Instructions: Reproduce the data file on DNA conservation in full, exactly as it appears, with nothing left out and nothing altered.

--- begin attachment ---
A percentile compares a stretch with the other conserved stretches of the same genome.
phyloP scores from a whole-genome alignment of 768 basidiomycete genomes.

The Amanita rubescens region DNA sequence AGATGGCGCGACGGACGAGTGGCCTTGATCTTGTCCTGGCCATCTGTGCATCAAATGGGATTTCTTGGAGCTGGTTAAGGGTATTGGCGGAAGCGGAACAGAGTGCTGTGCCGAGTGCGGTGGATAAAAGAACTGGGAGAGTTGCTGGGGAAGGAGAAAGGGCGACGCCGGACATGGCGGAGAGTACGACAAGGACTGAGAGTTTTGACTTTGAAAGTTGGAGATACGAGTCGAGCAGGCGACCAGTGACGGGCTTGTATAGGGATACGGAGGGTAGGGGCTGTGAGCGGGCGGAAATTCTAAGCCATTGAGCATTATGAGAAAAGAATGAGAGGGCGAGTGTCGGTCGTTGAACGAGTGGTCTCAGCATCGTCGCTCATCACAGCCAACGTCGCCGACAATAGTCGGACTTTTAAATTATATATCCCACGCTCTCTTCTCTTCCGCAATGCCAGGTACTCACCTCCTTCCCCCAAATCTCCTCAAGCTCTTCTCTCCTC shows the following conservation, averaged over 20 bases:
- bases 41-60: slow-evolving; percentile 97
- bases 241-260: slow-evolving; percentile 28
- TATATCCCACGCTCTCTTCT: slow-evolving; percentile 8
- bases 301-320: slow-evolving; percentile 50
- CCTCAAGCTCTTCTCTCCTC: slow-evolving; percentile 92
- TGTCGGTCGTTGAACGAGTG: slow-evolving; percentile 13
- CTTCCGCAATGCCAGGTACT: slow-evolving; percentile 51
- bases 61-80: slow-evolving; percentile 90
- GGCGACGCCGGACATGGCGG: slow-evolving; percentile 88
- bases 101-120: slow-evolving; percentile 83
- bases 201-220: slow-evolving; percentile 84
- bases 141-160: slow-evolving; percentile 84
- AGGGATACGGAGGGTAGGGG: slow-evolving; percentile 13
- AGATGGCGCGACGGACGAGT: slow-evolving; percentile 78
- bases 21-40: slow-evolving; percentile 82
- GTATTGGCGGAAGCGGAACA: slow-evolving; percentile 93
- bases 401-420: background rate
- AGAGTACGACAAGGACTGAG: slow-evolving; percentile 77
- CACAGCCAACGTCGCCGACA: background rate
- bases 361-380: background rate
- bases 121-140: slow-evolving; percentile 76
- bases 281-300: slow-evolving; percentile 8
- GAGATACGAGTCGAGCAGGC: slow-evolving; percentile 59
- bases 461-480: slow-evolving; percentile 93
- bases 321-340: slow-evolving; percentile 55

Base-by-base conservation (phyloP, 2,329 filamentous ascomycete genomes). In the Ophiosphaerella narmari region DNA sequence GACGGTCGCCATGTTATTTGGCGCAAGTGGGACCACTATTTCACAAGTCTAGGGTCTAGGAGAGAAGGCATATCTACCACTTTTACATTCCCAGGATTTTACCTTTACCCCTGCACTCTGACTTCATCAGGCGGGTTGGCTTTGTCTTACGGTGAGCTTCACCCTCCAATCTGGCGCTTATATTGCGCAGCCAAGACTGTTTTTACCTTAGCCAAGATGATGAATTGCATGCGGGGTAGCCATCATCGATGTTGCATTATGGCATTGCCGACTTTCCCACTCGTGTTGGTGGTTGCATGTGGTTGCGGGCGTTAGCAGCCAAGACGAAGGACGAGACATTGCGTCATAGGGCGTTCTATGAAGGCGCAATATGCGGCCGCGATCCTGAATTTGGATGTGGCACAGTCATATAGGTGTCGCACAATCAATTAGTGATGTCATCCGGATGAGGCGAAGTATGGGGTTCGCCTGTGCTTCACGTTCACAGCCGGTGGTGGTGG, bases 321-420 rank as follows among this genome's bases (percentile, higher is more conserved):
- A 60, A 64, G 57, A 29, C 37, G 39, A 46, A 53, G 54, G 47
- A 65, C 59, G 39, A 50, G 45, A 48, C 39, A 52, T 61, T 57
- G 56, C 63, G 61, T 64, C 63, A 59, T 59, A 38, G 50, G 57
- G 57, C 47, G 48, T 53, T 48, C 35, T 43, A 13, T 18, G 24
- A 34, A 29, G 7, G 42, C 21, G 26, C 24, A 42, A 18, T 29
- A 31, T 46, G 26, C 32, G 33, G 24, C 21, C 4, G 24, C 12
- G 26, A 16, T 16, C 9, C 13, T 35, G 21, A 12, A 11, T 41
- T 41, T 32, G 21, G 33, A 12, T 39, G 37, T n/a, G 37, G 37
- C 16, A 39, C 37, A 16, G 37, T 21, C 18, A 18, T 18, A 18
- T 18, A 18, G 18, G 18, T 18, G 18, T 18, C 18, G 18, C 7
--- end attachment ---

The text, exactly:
A percentile compares a stretch with the other conserved stretches of the same genome.
phyloP scores from a whole-genome alignment of 768 basidiomycete genomes.

The Amanita rubescens region DNA sequence AGATGGCGCGACGGACGAGTGGCCTTGATCTTGTCCTGGCCATCTGTGCATCAAATGGGATTTCTTGGAGCTGGTTAAGGGTATTGGCGGAAGCGGAACAGAGTGCTGTGCCGAGTGCGGTGGATAAAAGAACTGGGAGAGTTGCTGGGGAAGGAGAAAGGGCGACGCCGGACATGGCGGAGAGTACGACAAGGACTGAGAGTTTTGACTTTGAAAGTTGGAGATACGAGTCGAGCAGGCGACCAGTGACGGGCTTGTATAGGGATACGGAGGGTAGGGGCTGTGAGCGGGCGGAAATTCTAAGCCATTGAGCATTATGAGAAAAGAATGAGAGGGCGAGTGTCGGTCGTTGAACGAGTGGTCTCAGCATCGTCGCTCATCACAGCCAACGTCGCCGACAATAGTCGGACTTTTAAATTATATATCCCACGCTCTCTTCTCTTCCGCAATGCCAGGTACTCACCTCCTTCCCCCAAATCTCCTCAAGCTCTTCTCTCCTC shows the following conservation, averaged over 20 bases:
- bases 41-60: slow-evolving; percentile 97
- bases 241-260: slow-evolving; percentile 28
- TATATCCCACGCTCTCTTCT: slow-evolving; percentile 8
- bases 301-320: slow-evolving; percentile 50
- CCTCAAGCTCTTCTCTCCTC: slow-evolving; percentile 92
- TGTCGGTCGTTGAACGAGTG: slow-evolving; percentile 13
- CTTCCGCAATGCCAGGTACT: slow-evolving; percentile 51
- bases 61-80: slow-evolving; percentile 90
- GGCGACGCCGGACATGGCGG: slow-evolving; percentile 88
- bases 101-120: slow-evolving; percentile 83
- bases 201-220: slow-evolving; percentile 84
- bases 141-160: slow-evolving; percentile 84
- AGGGATACGGAGGGTAGGGG: slow-evolving; percentile 13
- AGATGGCGCGACGGACGAGT: slow-evolving; percentile 78
- bases 21-40: slow-evolving; percentile 82
- GTATTGGCGGAAGCGGAACA: slow-evolving; percentile 93
- bases 401-420: background rate
- AGAGTACGACAAGGACTGAG: slow-evolving; percentile 77
- CACAGCCAACGTCGCCGACA: background rate
- bases 361-380: background rate
- bases 121-140: slow-evolving; percentile 76
- bases 281-300: slow-evolving; percentile 8
- GAGATACGAGTCGAGCAGGC: slow-evolving; percentile 59
- bases 461-480: slow-evolving; percentile 93
- bases 321-340: slow-evolving; percentile 55

Base-by-base conservation (phyloP, 2,329 filamentous ascomycete genomes). In the Ophiosphaerella narmari region DNA sequence GACGGTCGCCATGTTATTTGGCGCAAGTGGGACCACTATTTCACAAGTCTAGGGTCTAGGAGAGAAGGCATATCTACCACTTTTACATTCCCAGGATTTTACCTTTACCCCTGCACTCTGACTTCATCAGGCGGGTTGGCTTTGTCTTACGGTGAGCTTCACCCTCCAATCTGGCGCTTATATTGCGCAGCCAAGACTGTTTTTACCTTAGCCAAGATGATGAATTGCATGCGGGGTAGCCATCATCGATGTTGCATTATGGCATTGCCGACTTTCCCACTCGTGTTGGTGGTTGCATGTGGTTGCGGGCGTTAGCAGCCAAGACGAAGGACGAGACATTGCGTCATAGGGCGTTCTATGAAGGCGCAATATGCGGCCGCGATCCTGAATTTGGATGTGGCACAGTCATATAGGTGTCGCACAATCAATTAGTGATGTCATCCGGATGAGGCGAAGTATGGGGTTCGCCTGTGCTTCACGTTCACAGCCGGTGGTGGTGG, bases 321-420 rank as follows among this genome's bases (percentile, higher is more conserved):
- A 60, A 64, G 57, A 29, C 37, G 39, A 46, A 53, G 54, G 47
- A 65, C 59, G 39, A 50, G 45, A 48, C 39, A 52, T 61, T 57
- G 56, C 63, G 61, T 64, C 63, A 59, T 59, A 38, G 50, G 57
- G 57, C 47, G 48, T 53, T 48, C 35, T 43, A 13, T 18, G 24
- A 34, A 29, G 7, G 42, C 21, G 26, C 24, A 42, A 18, T 29
- A 31, T 46, G 26, C 32, G 33, G 24, C 21, C 4, G 24, C 12
- G 26, A 16, T 16, C 9, C 13, T 35, G 21, A 12, A 11, T 41
- T 41, T 32, G 21, G 33, A 12, T 39, G 37, T n/a, G 37, G 37
- C 16, A 39, C 37, A 16, G 37, T 21, C 18, A 18, T 18, A 18
- T 18, A 18, G 18, G 18, T 18, G 18, T 18, C 18, G 18, C 7